By Robert Preidt
TUESDAY, Sept. 29, 2015 (HealthDay News) -- Blood tests may identify women with lupus who are at high risk for complications during pregnancy, according to a new study.
This new research found that monitoring for certain "biomarkers" -- or indicators -- in the blood of lupus patients during early pregnancy can identify those who are likely to have normal pregnancies and those who are at risk for problems, the study's authors said.
The researchers analyzed data from 497 pregnant women with lupus and 207 pregnant women without the disease. They were checked every month of pregnancy.
The study found that biomarkers called circulating angiogenic factors -- which regulate development of the placenta and influence the health of blood vessels in the mother -- can be assessed early in pregnancy.
As early as 12 to 15 weeks into pregnancies, changes in these biomarkers can signal risk for complications such as the blood pressure problem preeclampsia, fetal growth problems, preterm birth and death of the fetus or newborn, the study authors said.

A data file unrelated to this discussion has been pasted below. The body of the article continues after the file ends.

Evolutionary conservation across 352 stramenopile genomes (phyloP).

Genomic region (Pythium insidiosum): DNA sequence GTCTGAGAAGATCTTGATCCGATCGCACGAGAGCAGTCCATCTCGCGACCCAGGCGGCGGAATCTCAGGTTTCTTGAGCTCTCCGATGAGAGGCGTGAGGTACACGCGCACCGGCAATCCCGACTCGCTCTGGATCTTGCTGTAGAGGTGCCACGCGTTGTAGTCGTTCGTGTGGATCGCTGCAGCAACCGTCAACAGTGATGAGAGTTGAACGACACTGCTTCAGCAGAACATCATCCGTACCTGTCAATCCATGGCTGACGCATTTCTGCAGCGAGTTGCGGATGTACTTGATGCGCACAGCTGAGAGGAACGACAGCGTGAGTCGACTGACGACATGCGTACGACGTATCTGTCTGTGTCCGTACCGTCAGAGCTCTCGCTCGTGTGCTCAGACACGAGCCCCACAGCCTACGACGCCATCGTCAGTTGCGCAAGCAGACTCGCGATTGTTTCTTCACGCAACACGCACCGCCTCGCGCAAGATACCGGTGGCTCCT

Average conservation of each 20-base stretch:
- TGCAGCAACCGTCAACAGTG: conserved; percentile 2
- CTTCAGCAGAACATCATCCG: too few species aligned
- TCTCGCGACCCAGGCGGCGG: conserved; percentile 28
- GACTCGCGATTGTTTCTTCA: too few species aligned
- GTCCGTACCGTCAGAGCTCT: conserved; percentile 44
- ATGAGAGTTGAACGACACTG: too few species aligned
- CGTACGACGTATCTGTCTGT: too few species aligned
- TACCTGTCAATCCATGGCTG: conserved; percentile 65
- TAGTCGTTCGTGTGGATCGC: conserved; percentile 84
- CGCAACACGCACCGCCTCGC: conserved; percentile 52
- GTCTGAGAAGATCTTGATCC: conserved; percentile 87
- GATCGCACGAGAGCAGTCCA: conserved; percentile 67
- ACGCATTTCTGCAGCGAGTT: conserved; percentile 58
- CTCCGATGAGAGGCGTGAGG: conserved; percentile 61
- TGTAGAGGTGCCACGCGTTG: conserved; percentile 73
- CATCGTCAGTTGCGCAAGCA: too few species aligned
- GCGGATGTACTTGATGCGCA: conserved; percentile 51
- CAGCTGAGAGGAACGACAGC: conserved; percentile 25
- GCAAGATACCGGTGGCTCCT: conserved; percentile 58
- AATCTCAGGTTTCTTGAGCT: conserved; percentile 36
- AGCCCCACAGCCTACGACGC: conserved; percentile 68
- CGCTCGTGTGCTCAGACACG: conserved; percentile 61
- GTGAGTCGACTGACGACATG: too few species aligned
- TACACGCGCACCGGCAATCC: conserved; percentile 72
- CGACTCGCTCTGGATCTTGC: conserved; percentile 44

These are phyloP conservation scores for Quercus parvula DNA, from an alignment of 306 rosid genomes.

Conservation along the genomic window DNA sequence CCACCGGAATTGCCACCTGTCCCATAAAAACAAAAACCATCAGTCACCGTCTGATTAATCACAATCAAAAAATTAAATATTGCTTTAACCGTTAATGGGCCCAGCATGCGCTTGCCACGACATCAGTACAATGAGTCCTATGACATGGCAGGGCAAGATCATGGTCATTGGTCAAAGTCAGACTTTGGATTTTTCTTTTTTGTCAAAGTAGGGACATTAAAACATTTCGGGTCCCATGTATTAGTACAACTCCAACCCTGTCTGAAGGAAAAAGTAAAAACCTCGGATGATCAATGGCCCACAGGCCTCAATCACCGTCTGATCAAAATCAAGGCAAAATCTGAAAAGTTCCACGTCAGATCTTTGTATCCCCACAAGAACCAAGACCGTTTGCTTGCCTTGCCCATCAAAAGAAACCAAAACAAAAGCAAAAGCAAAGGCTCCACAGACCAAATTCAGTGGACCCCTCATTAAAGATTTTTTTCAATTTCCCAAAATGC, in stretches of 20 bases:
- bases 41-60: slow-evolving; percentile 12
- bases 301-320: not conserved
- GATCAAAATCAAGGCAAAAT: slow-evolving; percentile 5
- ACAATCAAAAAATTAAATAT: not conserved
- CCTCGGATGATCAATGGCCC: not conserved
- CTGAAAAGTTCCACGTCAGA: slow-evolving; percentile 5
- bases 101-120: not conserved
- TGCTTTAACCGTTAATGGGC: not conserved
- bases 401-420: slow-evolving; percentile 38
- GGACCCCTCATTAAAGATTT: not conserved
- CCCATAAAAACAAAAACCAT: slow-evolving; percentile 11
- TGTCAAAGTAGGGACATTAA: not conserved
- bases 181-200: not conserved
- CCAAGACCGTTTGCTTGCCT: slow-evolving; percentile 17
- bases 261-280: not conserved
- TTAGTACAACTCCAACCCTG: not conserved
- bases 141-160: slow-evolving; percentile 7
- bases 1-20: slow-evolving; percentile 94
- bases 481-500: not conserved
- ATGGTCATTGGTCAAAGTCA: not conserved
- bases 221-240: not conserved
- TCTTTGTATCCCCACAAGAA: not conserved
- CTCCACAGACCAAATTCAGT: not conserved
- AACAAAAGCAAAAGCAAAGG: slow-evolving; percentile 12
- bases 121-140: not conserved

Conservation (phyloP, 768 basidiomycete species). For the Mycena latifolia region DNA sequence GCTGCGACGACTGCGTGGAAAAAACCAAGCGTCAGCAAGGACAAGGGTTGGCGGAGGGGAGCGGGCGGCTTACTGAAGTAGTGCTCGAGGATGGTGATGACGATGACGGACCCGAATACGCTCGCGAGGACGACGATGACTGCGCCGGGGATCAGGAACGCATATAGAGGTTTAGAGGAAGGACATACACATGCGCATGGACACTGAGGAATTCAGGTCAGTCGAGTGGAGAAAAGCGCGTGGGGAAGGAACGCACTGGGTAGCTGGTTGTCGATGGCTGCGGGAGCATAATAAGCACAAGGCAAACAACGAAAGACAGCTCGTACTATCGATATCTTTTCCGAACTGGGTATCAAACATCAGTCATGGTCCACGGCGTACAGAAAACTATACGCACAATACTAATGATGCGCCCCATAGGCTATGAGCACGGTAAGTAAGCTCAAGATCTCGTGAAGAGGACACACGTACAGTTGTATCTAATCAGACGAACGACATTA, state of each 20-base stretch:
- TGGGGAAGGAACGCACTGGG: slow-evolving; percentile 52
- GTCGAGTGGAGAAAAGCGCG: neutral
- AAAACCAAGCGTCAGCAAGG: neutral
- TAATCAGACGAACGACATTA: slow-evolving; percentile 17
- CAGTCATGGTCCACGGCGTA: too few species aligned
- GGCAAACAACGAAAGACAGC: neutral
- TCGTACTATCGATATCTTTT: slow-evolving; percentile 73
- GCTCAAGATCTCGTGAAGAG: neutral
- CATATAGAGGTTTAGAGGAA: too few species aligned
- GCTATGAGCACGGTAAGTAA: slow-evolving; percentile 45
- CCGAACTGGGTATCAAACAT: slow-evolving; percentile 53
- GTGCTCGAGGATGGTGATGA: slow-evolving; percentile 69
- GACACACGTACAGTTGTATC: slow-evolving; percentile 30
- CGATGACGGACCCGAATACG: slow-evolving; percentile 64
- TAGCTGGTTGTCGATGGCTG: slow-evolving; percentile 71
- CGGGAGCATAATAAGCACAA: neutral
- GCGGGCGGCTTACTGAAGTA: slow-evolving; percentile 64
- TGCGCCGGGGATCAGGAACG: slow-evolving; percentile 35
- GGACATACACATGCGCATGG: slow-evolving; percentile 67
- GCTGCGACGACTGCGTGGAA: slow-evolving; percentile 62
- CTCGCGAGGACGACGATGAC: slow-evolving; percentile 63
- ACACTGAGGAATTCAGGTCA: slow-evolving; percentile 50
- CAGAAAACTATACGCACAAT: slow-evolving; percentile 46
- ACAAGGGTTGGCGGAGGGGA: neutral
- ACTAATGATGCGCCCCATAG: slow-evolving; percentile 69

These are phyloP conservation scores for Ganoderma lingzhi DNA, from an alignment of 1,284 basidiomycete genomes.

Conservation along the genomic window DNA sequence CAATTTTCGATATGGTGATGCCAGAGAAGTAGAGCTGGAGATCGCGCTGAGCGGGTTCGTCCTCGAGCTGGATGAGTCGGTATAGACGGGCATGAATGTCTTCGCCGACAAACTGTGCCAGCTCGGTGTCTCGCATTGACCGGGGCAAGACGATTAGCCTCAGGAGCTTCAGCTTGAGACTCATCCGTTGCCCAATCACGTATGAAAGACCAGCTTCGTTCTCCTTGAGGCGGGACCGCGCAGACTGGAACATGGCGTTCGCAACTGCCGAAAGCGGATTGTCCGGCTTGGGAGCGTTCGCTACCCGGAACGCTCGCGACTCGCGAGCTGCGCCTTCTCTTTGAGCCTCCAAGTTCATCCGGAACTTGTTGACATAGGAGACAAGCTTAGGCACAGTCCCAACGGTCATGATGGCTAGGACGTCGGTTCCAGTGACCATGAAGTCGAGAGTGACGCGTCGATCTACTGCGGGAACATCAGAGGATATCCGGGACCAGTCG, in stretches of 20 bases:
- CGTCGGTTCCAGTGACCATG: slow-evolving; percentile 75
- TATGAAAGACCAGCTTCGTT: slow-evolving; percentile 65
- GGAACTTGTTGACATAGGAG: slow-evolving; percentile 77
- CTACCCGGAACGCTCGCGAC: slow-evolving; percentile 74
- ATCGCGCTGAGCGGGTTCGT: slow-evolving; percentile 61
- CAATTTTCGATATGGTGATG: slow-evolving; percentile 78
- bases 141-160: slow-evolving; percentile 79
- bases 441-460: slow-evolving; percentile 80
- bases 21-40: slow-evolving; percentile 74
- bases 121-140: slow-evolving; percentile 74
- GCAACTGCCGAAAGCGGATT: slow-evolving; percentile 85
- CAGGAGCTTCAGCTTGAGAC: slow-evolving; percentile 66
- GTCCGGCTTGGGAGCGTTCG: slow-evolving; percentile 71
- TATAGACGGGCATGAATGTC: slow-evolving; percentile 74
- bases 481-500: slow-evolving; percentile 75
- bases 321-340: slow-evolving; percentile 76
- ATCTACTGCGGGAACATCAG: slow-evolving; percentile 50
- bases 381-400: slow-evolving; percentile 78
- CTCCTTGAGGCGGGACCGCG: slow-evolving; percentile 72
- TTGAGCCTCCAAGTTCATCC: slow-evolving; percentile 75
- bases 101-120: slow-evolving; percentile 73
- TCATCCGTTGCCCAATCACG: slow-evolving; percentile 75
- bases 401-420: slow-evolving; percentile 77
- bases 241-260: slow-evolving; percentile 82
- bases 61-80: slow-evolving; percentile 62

Analyzing these biomarkers could also rule out increased risk of severe complications in most patients, resulting in less anxiety and more appropriate care, according to the authors of the study published Sept. 29 in the American Journal of Obstetrics & Gynecology.
"Given that over 20 percent of pregnant women with [lupus] experience adverse pregnancy outcomes, the ability to identify patients early in pregnancy, who are destined for poor outcomes, would significantly impact care of this high risk population," lead investigator Dr. Jane Salmon, of the Hospital for Special Surgery and Weill Cornell Medical College in New York City, said in a journal news release.
The study shows that when levels of the biomarkers are normal, 95 percent of women with lupus will have no pregnancy complications, according to Dr. Roberto Romero, the journal's editor-in-chief for obstetrics.
"Therefore, the simple measurement of these biomarkers can be highly reassuring to mothers, families and physicians," Romero, chief of the Perinatology Research Branch at the U.S. National Institute of Child Health and Human Development, said in the news release.